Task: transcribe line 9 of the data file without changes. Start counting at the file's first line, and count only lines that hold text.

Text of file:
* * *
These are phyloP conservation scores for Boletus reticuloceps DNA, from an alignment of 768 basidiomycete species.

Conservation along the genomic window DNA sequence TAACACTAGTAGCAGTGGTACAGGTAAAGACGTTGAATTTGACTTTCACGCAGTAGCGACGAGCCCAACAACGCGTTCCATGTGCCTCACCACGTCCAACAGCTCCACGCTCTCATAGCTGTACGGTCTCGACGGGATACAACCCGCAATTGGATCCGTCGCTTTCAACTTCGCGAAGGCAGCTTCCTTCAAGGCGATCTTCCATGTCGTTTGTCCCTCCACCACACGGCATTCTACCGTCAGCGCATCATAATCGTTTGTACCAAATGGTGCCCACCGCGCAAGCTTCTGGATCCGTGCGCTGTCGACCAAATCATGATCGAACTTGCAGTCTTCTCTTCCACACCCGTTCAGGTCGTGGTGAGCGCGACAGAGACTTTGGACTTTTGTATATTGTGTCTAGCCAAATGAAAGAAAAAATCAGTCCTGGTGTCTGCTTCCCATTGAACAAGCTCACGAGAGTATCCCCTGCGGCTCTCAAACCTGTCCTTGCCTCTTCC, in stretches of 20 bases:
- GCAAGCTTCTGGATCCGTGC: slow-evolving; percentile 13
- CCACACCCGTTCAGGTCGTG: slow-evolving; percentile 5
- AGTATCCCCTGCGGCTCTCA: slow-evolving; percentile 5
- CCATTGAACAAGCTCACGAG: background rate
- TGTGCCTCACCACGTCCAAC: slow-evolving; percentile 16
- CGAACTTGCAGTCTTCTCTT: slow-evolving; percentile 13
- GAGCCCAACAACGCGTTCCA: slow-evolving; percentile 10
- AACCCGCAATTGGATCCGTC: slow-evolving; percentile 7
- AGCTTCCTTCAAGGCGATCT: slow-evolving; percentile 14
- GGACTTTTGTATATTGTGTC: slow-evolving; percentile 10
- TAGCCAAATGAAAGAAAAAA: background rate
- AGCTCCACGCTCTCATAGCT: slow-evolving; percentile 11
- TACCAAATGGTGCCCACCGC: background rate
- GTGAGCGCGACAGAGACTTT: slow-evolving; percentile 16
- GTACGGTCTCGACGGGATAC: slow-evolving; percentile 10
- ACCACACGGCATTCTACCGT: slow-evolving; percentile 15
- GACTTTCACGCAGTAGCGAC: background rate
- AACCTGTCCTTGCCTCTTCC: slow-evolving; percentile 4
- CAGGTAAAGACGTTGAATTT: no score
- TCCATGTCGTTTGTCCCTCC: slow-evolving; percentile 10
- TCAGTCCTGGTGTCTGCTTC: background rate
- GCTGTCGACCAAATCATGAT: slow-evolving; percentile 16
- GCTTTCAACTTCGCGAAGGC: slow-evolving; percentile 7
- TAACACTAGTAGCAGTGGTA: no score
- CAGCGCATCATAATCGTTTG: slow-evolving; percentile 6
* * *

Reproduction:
- GAGCCCAACAACGCGTTCCA: slow-evolving; percentile 10